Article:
Global Recovery Gaining Momentum, but Obstacles Remain

The Organization for Economic Cooperation and Development (OECD) announced yesterday (Wednesday) that it has lifted its economic growth outlook, but warned that governments must enforce strict fiscal policies to sustain the global recovery and balance global expansion.  

The OECD reported that the combined economy of its 31 members would grow 2.7% this year and 2.8% in 2011. Troubles of debt-plagued developed economies will be offset by the rapid economic growth of emerging markets. The numbers have been revised upward from November predictions of 1.9% growth in 2010 and 2.5% growth in 2011.

The OECD estimated global gross domestic product (GDP) would rise 4.6% this year and 4.5% in 2011, up from the previous expectation of 3.4% and 3.7%, respectively.

Behind the numbers is a global economy that's lacking balance: Emerging economies face the risk of overheating, while developed nations need to cut deficits and raise interest rates to support a true recovery. Both groups must develop stricter fiscal policies.

"As activity gathers momentum, global imbalances are beginning to widen again," said OECD Chief Economist Pier Carlo Padoan. "Strong, sustainable and more balanced growth can be achieved through a combination of macro-economic, exchange-rate and structural policies."

U.S. GDP growth was predicted to rise 3.2% in both 2010 and 2011. To sustain this growth level, the United States and other developed countries must reduce budget deficits but not reverse the effects of stimulus packages.

"Exit from exceptional fiscal support must start now, or by 2011 at the latest," Padoan said.

The OECD called for interest rates in the United States, United Kingdom and Canada to start rising by the end of 2010 at the latest, with U.S. rates hitting 3.5% by the end of 2011. Current budget policies should be further adjusted to stabilize debt-to-GDP ratios. Governments also should cut spending and subject budgetary guidelines to independent monitoring to increase fiscal policy credibility. Taxes should be increased, but not by so much that they stifle growth.

Countries should plan to cut borrowing to prevent an increase in government bond yields. The OECD estimated that for every one percentage point increase in yields, economic growth would contract by half a percentage point in both the current and subsequent years.  

The OECD also believes unemployment in the 31 member countries peaked at 8.5% and will be less severe than previously estimated.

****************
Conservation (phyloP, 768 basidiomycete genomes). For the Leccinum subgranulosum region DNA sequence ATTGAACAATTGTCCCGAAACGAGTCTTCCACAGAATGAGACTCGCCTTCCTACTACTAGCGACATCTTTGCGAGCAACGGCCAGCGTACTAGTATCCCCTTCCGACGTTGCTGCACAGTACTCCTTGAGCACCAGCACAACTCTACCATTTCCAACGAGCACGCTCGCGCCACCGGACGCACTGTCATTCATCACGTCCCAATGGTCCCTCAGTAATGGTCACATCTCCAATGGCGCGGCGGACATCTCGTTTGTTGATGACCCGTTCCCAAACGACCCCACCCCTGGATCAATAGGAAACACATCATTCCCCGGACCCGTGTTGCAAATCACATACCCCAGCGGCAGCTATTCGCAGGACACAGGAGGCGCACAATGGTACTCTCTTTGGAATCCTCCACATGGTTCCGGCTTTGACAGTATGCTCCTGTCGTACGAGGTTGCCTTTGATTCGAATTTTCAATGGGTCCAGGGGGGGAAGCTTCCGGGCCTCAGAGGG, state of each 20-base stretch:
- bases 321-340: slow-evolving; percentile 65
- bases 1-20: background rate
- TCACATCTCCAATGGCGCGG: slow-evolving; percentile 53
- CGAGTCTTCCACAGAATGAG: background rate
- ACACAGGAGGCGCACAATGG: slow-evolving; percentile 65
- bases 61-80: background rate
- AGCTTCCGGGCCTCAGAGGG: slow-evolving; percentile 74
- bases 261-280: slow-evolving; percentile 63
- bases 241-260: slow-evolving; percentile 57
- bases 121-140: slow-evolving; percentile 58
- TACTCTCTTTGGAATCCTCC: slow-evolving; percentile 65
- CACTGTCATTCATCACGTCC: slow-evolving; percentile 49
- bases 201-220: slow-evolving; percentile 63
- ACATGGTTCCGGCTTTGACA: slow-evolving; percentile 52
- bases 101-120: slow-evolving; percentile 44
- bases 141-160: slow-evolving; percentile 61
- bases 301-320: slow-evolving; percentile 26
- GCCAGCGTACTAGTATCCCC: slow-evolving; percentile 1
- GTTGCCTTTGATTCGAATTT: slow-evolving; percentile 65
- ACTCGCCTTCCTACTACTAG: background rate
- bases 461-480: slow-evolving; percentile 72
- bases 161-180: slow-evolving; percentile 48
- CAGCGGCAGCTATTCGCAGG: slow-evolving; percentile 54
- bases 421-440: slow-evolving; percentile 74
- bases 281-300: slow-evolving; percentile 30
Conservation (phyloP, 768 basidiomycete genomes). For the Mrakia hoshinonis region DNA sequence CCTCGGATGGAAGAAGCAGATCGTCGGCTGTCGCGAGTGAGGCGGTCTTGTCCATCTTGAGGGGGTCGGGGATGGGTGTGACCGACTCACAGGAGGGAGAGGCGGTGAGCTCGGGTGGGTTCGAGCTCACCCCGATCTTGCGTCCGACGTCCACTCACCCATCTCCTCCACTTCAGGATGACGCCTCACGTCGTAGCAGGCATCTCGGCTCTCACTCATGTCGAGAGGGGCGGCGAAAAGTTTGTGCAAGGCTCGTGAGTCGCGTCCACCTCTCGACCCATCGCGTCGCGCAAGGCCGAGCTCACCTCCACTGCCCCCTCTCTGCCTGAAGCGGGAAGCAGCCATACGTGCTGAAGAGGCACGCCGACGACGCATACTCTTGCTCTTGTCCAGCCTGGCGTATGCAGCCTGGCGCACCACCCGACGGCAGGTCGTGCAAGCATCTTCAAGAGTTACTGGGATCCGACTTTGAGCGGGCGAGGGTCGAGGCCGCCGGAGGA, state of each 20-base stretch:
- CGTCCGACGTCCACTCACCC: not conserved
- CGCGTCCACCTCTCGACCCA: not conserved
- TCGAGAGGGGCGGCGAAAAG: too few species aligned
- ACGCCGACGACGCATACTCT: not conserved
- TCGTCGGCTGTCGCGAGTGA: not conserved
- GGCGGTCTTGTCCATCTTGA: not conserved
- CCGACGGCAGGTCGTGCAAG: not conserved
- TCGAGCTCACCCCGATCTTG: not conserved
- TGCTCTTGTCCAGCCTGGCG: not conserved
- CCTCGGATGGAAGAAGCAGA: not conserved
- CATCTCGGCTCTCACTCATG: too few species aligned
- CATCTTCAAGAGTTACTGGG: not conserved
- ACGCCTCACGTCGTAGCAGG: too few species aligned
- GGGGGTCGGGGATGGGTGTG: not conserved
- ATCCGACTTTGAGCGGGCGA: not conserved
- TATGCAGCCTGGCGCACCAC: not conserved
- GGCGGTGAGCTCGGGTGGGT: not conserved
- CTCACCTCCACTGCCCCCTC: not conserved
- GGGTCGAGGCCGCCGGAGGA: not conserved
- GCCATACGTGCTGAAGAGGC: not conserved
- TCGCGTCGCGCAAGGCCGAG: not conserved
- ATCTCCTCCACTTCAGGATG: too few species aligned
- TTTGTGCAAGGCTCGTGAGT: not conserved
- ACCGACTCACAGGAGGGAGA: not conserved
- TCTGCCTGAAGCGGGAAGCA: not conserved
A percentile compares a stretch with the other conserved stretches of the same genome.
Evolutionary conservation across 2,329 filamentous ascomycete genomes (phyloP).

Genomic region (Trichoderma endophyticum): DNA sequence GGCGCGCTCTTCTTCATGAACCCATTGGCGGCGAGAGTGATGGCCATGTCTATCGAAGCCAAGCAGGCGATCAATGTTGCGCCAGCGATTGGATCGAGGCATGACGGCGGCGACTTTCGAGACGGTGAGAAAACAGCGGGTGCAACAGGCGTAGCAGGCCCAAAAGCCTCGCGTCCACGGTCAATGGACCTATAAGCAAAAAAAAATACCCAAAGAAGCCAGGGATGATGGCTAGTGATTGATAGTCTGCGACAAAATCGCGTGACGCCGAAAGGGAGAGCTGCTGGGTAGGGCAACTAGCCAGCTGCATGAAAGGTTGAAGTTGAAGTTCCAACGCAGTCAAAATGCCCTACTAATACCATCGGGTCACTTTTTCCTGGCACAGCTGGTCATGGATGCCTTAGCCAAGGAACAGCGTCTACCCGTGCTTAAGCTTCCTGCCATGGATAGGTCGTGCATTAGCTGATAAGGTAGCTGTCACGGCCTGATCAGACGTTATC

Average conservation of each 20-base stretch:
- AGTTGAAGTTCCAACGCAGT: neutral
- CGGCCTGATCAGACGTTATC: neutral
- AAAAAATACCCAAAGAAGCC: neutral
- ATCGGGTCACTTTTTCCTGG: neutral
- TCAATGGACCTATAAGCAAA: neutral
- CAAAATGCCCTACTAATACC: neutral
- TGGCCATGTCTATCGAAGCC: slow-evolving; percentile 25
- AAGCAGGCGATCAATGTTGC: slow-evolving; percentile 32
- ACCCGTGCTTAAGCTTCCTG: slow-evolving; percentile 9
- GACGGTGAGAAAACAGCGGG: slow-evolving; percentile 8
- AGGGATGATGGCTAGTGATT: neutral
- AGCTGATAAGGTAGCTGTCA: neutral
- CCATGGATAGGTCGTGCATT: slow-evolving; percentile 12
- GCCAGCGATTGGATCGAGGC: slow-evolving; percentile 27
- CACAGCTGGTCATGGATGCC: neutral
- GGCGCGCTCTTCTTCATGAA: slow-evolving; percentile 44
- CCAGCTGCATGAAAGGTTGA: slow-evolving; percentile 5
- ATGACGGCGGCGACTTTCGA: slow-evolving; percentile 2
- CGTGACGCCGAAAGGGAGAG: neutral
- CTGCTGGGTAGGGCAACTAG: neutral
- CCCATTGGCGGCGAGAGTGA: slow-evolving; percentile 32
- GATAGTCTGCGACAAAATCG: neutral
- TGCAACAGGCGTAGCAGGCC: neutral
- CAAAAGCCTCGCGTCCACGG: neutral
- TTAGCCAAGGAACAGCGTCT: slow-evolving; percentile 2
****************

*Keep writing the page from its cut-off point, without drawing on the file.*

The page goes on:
Asia Fuels Growth, Nears Overheating

The rapid growth of emerging economies has increased trade flows and helped pull developed economies out of a recession, giving the recovery a self-sustaining momentum.

China - not an OECD member - is predicted to grow at 11.1% this year and 9.7% in 2011.

"The spillover from growth in non-OECD Asia could be stronger than expected, especially in the United States and Japan," reported the OECD. "From this point of view the overall environment is relatively auspicious."

Japan is forecast to grow 3% in 2010 and 2% in 2011.

But countries like China and India need to tighten fiscal policy to prevent a boom-bust scenario.

"Overheating in emerging-market economies also poses a serious risk," the OECD report said. "A boom-bust scenario cannot be ruled out, requiring a much stronger tightening of monetary policy in some non-O.E.C.D. countries, including China and India, to counter inflationary pressures and reduce the risk of asset-price bubbles."

The OECD said China's growth would slow as China tightens fiscal policy to curb inflation - which could be done by revaluing the yuan.

U.S. representatives met with China this week for the second Strategic and Economic Dialogue (S&ED) where the long-debated topic of currency valuation was addressed.  

"China will continue to steadily advance reform of the renminbi exchange rate formation mechanism following the principles of being independent, controllable, and gradual," Chinese President Hu Jintao said in his opening remarks.

Eurozone Debt Crisis Dangerous

Eurozone GDP is predicted to rise 1.2% this year and 1.8% in 2011, provided it can clamp down on spiraling debt. The OECD encouraged the European Central Bank to keep interest rates low this year as the euro area keeps working on calming its markets.  

"The fact that the second set of actions has taken 18 months after the first is a reminder that the period of significant financial instability that began in August 2007 is not yet over," said Padoan

Europe's sovereign debt crisis has threatened global growth. The OECD emphasized the importance of exercising "fiscal discipline" through external auditing of budget plans and stricter enforcement of Eurozone financial policies to prevent problems spilling over from Greece.

"This turbulence has highlighted the need for the euro area to strengthen significantly its institutional and operational architecture to dissipate doubts about the long-term viability of the monetary union," OECD Secretary-General Angel Gurría said in a speech. "Surveillance of domestic policies needs to be strengthened, taking on board broader competitiveness considerations."

The OECD recommended austerity measures that focus on raising revenue from consumption-related taxes instead of higher direct taxes.

"The whole continent must change its political morale and perhaps is social welfare and state model," Italy finance minister Giulio Tremonti announced at the OECD economic forum. "We are confronted with hard choices. The public coffers are not unlimited."

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